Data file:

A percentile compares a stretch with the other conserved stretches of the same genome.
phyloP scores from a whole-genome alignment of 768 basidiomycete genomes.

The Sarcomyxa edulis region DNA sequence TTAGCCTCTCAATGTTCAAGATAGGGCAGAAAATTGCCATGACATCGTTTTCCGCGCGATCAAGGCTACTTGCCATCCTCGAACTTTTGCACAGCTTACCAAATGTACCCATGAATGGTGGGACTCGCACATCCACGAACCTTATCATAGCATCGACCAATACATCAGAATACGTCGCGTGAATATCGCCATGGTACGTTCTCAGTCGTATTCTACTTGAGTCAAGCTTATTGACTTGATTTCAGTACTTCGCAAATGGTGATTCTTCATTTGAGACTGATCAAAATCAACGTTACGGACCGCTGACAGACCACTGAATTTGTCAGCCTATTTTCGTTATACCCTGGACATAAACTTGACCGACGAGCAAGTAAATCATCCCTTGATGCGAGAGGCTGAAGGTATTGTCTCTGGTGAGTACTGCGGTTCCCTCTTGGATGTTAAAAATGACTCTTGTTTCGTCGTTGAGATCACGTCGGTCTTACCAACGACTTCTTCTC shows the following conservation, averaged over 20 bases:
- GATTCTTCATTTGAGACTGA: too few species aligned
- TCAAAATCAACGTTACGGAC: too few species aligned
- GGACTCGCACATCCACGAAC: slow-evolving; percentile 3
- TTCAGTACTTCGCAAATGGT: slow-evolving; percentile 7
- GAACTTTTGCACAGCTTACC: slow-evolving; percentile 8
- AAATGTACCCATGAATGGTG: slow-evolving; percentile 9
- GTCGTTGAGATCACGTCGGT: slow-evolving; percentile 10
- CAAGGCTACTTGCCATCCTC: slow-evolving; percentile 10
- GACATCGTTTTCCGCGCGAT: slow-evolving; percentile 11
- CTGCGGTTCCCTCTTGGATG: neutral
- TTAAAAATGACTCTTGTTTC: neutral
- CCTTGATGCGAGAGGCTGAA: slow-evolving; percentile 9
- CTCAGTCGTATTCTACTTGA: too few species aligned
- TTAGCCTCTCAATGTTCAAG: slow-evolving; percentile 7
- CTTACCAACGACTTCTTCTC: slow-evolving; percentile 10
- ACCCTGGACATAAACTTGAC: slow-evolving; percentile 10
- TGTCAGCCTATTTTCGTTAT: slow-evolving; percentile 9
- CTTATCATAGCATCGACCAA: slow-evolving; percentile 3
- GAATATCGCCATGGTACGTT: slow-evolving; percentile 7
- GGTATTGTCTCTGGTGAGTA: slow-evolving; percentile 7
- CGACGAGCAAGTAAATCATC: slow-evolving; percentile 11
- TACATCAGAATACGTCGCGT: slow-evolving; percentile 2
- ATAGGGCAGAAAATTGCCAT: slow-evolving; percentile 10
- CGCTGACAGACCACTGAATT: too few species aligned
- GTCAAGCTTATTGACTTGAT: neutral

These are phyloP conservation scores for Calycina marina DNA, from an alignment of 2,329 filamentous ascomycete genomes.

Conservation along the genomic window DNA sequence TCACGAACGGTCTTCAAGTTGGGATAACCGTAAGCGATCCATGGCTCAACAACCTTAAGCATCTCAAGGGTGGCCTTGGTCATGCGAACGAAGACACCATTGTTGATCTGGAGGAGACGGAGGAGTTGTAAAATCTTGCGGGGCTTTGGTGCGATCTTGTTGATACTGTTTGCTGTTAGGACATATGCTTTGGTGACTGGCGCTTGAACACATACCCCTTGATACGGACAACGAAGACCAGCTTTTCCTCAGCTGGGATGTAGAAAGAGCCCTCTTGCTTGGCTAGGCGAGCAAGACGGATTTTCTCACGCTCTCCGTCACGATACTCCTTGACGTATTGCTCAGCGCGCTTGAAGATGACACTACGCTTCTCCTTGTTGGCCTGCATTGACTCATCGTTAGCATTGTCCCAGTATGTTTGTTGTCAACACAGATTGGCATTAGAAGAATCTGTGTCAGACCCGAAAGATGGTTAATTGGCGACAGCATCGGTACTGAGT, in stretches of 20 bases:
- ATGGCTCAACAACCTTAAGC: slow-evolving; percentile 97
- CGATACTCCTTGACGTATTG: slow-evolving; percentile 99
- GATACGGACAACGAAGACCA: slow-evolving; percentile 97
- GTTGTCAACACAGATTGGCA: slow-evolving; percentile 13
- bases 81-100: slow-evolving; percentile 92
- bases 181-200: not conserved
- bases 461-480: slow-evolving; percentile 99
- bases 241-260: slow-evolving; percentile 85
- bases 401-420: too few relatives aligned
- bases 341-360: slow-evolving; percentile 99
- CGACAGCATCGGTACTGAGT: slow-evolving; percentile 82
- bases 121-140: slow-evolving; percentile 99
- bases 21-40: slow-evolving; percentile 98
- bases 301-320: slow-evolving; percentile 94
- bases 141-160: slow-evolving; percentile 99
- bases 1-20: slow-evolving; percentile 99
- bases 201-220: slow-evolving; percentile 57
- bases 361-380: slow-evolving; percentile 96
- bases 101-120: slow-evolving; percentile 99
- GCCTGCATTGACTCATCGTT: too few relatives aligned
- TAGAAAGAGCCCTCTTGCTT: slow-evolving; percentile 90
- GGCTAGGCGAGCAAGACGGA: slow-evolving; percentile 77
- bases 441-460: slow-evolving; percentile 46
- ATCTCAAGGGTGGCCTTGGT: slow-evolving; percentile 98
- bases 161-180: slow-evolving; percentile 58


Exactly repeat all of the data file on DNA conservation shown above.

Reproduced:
A percentile compares a stretch with the other conserved stretches of the same genome.
phyloP scores from a whole-genome alignment of 768 basidiomycete genomes.

The Sarcomyxa edulis region DNA sequence TTAGCCTCTCAATGTTCAAGATAGGGCAGAAAATTGCCATGACATCGTTTTCCGCGCGATCAAGGCTACTTGCCATCCTCGAACTTTTGCACAGCTTACCAAATGTACCCATGAATGGTGGGACTCGCACATCCACGAACCTTATCATAGCATCGACCAATACATCAGAATACGTCGCGTGAATATCGCCATGGTACGTTCTCAGTCGTATTCTACTTGAGTCAAGCTTATTGACTTGATTTCAGTACTTCGCAAATGGTGATTCTTCATTTGAGACTGATCAAAATCAACGTTACGGACCGCTGACAGACCACTGAATTTGTCAGCCTATTTTCGTTATACCCTGGACATAAACTTGACCGACGAGCAAGTAAATCATCCCTTGATGCGAGAGGCTGAAGGTATTGTCTCTGGTGAGTACTGCGGTTCCCTCTTGGATGTTAAAAATGACTCTTGTTTCGTCGTTGAGATCACGTCGGTCTTACCAACGACTTCTTCTC shows the following conservation, averaged over 20 bases:
- GATTCTTCATTTGAGACTGA: too few species aligned
- TCAAAATCAACGTTACGGAC: too few species aligned
- GGACTCGCACATCCACGAAC: slow-evolving; percentile 3
- TTCAGTACTTCGCAAATGGT: slow-evolving; percentile 7
- GAACTTTTGCACAGCTTACC: slow-evolving; percentile 8
- AAATGTACCCATGAATGGTG: slow-evolving; percentile 9
- GTCGTTGAGATCACGTCGGT: slow-evolving; percentile 10
- CAAGGCTACTTGCCATCCTC: slow-evolving; percentile 10
- GACATCGTTTTCCGCGCGAT: slow-evolving; percentile 11
- CTGCGGTTCCCTCTTGGATG: neutral
- TTAAAAATGACTCTTGTTTC: neutral
- CCTTGATGCGAGAGGCTGAA: slow-evolving; percentile 9
- CTCAGTCGTATTCTACTTGA: too few species aligned
- TTAGCCTCTCAATGTTCAAG: slow-evolving; percentile 7
- CTTACCAACGACTTCTTCTC: slow-evolving; percentile 10
- ACCCTGGACATAAACTTGAC: slow-evolving; percentile 10
- TGTCAGCCTATTTTCGTTAT: slow-evolving; percentile 9
- CTTATCATAGCATCGACCAA: slow-evolving; percentile 3
- GAATATCGCCATGGTACGTT: slow-evolving; percentile 7
- GGTATTGTCTCTGGTGAGTA: slow-evolving; percentile 7
- CGACGAGCAAGTAAATCATC: slow-evolving; percentile 11
- TACATCAGAATACGTCGCGT: slow-evolving; percentile 2
- ATAGGGCAGAAAATTGCCAT: slow-evolving; percentile 10
- CGCTGACAGACCACTGAATT: too few species aligned
- GTCAAGCTTATTGACTTGAT: neutral

These are phyloP conservation scores for Calycina marina DNA, from an alignment of 2,329 filamentous ascomycete genomes.

Conservation along the genomic window DNA sequence TCACGAACGGTCTTCAAGTTGGGATAACCGTAAGCGATCCATGGCTCAACAACCTTAAGCATCTCAAGGGTGGCCTTGGTCATGCGAACGAAGACACCATTGTTGATCTGGAGGAGACGGAGGAGTTGTAAAATCTTGCGGGGCTTTGGTGCGATCTTGTTGATACTGTTTGCTGTTAGGACATATGCTTTGGTGACTGGCGCTTGAACACATACCCCTTGATACGGACAACGAAGACCAGCTTTTCCTCAGCTGGGATGTAGAAAGAGCCCTCTTGCTTGGCTAGGCGAGCAAGACGGATTTTCTCACGCTCTCCGTCACGATACTCCTTGACGTATTGCTCAGCGCGCTTGAAGATGACACTACGCTTCTCCTTGTTGGCCTGCATTGACTCATCGTTAGCATTGTCCCAGTATGTTTGTTGTCAACACAGATTGGCATTAGAAGAATCTGTGTCAGACCCGAAAGATGGTTAATTGGCGACAGCATCGGTACTGAGT, in stretches of 20 bases:
- ATGGCTCAACAACCTTAAGC: slow-evolving; percentile 97
- CGATACTCCTTGACGTATTG: slow-evolving; percentile 99
- GATACGGACAACGAAGACCA: slow-evolving; percentile 97
- GTTGTCAACACAGATTGGCA: slow-evolving; percentile 13
- bases 81-100: slow-evolving; percentile 92
- bases 181-200: not conserved
- bases 461-480: slow-evolving; percentile 99
- bases 241-260: slow-evolving; percentile 85
- bases 401-420: too few relatives aligned
- bases 341-360: slow-evolving; percentile 99
- CGACAGCATCGGTACTGAGT: slow-evolving; percentile 82
- bases 121-140: slow-evolving; percentile 99
- bases 21-40: slow-evolving; percentile 98
- bases 301-320: slow-evolving; percentile 94
- bases 141-160: slow-evolving; percentile 99
- bases 1-20: slow-evolving; percentile 99
- bases 201-220: slow-evolving; percentile 57
- bases 361-380: slow-evolving; percentile 96
- bases 101-120: slow-evolving; percentile 99
- GCCTGCATTGACTCATCGTT: too few relatives aligned
- TAGAAAGAGCCCTCTTGCTT: slow-evolving; percentile 90
- GGCTAGGCGAGCAAGACGGA: slow-evolving; percentile 77
- bases 441-460: slow-evolving; percentile 46
- ATCTCAAGGGTGGCCTTGGT: slow-evolving; percentile 98
- bases 161-180: slow-evolving; percentile 58